Bob Salomon
19-Oct-2016, 13:27
I understand the UK does not let citizens own firearms. Didn't that policy start right after 1776?

That wouldn't explain all those U.K. grouse hunts or the success of English companies like Purdy!

Michael E
19-Oct-2016, 13:54
I choose the LF camera if I don't want to be hassled. People simply react with much more sympathethy to a wood camera than a DSLR. I just returned after three weeks in Quito, Ecuador. Same story as in Phnom Penh, Cambodia, three years ago: Even in rough neighbourhoods with me shooting run-down buildings while the owners watch, people smile, give me thumbs up, lough at me, snap images of me and my camera with their cell phone, ask questions about the camera or want to look at the ground glass. There were many places I wouldn't feel comfortable with a DSLR. Basically the same experience in Europe and the US. The better the neighborhood, the more likely I have a run-in with a security guard or owner. I just explain friendly what I'm doing and proceed to take my picture.

Drew Wiley
19-Oct-2016, 16:00
I've related this over and over again, but people who are serious outdoor types themselves, either on local trails or in wilderness areas, tend to be extremely
respectful, and never step in front of my camera without asking, and don't even ask questions until they've heard the shutter trip. Popular National Park parking
lots or even turnouts are a totally different story. If you merely set a camera on a tripod beside the road in Yosemite, all of a sudden six cars will pull over, spewing dust everywhere, with people wildly machine-gunning their phones and DLSR's every whichaway, who would drive right past otherwise unless there was a sign stating, scenic turnout. They'll even crowd around the cameras taking selfies. That's why I generally avoid such places. Best to sneak a few yards off the road
and into the woods a bit, where they can't see you. Better yet, hike a week in.

Drew Wiley
19-Oct-2016, 16:02
... Sorry if I drifted a tiny bit off topic. But to me anything involving a road in Yosemite during tourist season is essentially urban street photography. There certainly are enough people around.

Two23
19-Oct-2016, 17:50
I have a couple orange safety cones, an orange reflective vest, and a clipboard. These make me look like I'm on some kind of official business and people ignore me like I'm not even there. The clipboard is important. If people ask questions, look at the clipboard and ask if they are authorized to ask them. They'll go away.


I call that "urban camoflauge!"


Kent in SD

lharby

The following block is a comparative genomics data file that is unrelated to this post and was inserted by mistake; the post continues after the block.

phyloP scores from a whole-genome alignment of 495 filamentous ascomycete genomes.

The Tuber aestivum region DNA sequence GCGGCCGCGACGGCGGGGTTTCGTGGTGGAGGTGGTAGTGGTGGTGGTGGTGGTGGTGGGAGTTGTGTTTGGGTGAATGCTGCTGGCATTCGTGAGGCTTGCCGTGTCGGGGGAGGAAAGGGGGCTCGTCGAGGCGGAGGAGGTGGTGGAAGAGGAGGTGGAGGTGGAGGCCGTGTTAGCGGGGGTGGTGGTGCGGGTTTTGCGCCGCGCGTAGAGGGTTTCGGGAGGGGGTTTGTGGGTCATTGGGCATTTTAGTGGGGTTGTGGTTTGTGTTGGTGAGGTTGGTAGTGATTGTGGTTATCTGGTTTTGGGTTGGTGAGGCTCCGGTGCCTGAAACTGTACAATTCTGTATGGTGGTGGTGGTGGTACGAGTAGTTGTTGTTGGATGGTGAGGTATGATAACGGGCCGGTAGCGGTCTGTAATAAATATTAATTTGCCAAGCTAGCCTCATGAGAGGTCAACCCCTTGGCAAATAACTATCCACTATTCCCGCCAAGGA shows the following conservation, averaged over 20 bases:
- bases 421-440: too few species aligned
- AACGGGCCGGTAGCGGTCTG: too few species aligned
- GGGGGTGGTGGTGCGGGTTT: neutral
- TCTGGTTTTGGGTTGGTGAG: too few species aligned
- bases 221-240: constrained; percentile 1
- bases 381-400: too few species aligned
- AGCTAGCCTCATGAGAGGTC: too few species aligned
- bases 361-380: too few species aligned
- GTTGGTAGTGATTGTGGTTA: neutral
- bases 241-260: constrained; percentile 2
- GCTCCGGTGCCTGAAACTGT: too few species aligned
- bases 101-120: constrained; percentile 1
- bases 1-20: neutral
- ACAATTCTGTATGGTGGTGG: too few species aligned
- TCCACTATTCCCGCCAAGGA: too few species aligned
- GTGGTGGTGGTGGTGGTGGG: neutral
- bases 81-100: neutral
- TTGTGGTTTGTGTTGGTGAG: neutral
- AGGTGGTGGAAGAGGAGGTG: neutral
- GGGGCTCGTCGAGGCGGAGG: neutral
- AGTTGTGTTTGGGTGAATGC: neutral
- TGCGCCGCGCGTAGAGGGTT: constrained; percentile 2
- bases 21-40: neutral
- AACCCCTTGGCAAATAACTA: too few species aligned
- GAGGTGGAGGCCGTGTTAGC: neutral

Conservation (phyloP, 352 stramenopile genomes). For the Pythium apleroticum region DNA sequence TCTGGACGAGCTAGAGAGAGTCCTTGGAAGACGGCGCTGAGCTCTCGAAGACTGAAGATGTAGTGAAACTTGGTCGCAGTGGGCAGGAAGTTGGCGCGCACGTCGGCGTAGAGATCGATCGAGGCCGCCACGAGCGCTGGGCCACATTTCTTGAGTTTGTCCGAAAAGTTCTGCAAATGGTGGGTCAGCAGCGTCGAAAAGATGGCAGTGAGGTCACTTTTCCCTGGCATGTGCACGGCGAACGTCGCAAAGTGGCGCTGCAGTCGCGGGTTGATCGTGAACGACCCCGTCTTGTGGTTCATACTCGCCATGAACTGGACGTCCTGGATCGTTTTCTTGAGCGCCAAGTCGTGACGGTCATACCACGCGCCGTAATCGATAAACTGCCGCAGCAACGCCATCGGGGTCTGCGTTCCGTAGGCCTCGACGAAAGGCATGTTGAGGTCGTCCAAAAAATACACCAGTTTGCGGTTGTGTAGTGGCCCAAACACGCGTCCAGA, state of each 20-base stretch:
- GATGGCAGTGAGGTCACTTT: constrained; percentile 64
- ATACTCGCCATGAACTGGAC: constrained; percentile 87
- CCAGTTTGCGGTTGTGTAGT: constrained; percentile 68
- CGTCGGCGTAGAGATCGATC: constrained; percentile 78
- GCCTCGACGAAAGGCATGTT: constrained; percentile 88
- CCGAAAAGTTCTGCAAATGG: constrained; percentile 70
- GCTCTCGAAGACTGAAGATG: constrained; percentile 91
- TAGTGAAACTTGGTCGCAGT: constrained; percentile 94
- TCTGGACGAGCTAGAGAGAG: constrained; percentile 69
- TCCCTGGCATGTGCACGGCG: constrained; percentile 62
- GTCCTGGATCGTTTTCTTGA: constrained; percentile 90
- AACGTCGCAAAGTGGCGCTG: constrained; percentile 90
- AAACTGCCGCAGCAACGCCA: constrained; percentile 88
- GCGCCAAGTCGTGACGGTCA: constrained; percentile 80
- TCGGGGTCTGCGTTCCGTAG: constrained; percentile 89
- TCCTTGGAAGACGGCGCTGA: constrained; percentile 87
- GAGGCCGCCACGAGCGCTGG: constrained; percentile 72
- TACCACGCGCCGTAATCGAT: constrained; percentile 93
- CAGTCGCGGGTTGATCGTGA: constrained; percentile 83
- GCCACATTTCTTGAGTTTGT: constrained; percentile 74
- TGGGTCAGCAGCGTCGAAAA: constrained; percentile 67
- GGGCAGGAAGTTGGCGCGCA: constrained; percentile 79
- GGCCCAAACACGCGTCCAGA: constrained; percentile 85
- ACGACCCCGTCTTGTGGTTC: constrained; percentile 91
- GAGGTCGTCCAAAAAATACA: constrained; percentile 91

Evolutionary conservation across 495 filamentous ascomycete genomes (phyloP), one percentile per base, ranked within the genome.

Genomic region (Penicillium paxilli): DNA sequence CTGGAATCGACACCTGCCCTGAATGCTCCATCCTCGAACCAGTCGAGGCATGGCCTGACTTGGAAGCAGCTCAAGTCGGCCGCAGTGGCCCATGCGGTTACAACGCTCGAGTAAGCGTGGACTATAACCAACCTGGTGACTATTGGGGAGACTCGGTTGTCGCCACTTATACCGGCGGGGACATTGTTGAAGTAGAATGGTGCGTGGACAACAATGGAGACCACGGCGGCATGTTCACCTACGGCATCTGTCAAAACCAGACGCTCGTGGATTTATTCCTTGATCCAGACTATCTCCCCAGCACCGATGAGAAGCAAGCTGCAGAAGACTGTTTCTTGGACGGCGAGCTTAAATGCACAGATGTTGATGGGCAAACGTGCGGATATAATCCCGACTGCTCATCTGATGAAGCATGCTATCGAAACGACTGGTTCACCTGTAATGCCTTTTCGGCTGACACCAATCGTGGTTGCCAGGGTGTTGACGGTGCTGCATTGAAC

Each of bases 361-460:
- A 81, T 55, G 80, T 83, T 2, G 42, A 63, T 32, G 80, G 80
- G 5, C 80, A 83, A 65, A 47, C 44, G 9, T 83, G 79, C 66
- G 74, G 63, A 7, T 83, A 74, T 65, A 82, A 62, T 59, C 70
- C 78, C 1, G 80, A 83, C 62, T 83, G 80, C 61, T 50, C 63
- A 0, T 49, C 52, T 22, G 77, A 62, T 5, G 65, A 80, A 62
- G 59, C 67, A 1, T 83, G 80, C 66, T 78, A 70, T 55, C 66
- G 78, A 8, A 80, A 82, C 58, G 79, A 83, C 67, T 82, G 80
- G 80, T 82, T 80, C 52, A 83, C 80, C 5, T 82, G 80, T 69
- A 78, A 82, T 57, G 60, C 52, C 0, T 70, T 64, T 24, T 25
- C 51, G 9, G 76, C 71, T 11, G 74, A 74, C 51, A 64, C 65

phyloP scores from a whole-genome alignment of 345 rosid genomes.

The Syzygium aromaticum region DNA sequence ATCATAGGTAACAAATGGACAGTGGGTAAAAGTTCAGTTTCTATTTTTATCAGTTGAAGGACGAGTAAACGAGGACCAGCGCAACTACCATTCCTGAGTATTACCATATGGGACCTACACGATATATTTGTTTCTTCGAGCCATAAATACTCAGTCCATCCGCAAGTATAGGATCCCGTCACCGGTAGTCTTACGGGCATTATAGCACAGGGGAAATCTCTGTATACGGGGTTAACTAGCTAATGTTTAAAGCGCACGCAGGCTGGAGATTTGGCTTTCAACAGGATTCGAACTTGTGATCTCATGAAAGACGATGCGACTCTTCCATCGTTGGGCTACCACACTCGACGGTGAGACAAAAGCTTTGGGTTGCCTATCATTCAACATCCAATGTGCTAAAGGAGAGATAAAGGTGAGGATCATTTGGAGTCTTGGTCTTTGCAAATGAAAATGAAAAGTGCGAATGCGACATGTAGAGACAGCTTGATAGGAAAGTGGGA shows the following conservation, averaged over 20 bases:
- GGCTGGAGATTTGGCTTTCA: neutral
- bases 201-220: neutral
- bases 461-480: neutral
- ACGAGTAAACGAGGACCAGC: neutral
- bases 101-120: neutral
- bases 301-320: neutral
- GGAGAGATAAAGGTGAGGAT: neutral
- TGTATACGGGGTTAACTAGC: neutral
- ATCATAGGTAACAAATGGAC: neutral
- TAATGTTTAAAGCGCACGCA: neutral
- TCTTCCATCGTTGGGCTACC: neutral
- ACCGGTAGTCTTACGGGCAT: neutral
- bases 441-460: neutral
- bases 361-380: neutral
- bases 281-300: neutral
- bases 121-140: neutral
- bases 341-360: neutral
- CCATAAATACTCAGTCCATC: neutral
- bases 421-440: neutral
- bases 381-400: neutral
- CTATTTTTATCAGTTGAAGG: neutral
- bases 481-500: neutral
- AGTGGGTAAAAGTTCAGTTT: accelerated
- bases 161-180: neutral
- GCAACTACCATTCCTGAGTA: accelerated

20-Oct-2016, 04:42
... Sorry if I drifted a tiny bit off topic. But to me anything involving a road in Yosemite during tourist season is essentially urban street photography. There certainly are enough people around.

Ha, I was thinking of getting a theodolite.

Drew Wiley
20-Oct-2016, 15:46
Maybe a plasma laser disguised as a theodolite, something more apocalyptic towards nuisance people.

ValoPeikko
23-Oct-2016, 02:04
It's funny how people from places like US think that because we don't have gun violence (at least it's very very minimal) in Nordic countries that we don't own guns or have right to own guns. How ever all nordic countries fit with in the top 20 countries with most licensed guns per capita. We simply don't carry them out on the streets nor do we shoot each other with them..

ValoPeikko
23-Oct-2016, 02:05
It's funny how people from places like US think that because we don't have gun violence (at least it's very very minimal) in Nordic countries that we don't own guns or have right to own guns. How ever all nordic countries fit with in the top 20 countries with most licensed guns per capita. We simply don't carry them out on the streets nor do we shoot each other with them..

This was a comment about weapons in UK (didn't remember to add quote, new to this forum software).

Oren Grad
23-Oct-2016, 12:08
A gentle reminder that, per our guidelines, debates on firearms policy are not appropriate for this Forum. Please let's stay on-photographic-topic.

jnanian
24-Oct-2016, 03:36
Hi

I am relatively new here.

TL/DR: I am interested in hearing if anyone has encountered horror stories when shooting LF and having people either be a nuisance or destructive.

My hope is that the stories are limited. It might be some paranoia on my part.

A few weeks ago I was out at night shooting MF. I was set up along a watercourse which has a cycle path running through. At one point I saw a cyclist approaching as I was nearing the end of a 2 minute exposure. I was on a footbridge and started moving the tripod. I am sure nothing would of happened although I would have been impeding his path had I stayed there.

I have much heavier gear for the MF so the movability of it would be an issue, but the cost of replacing or repairing equipment would be pretty heartbreaking.

I have had the odd bit of street hassle in the past, although never any equipment damaged (apart from my own misuse).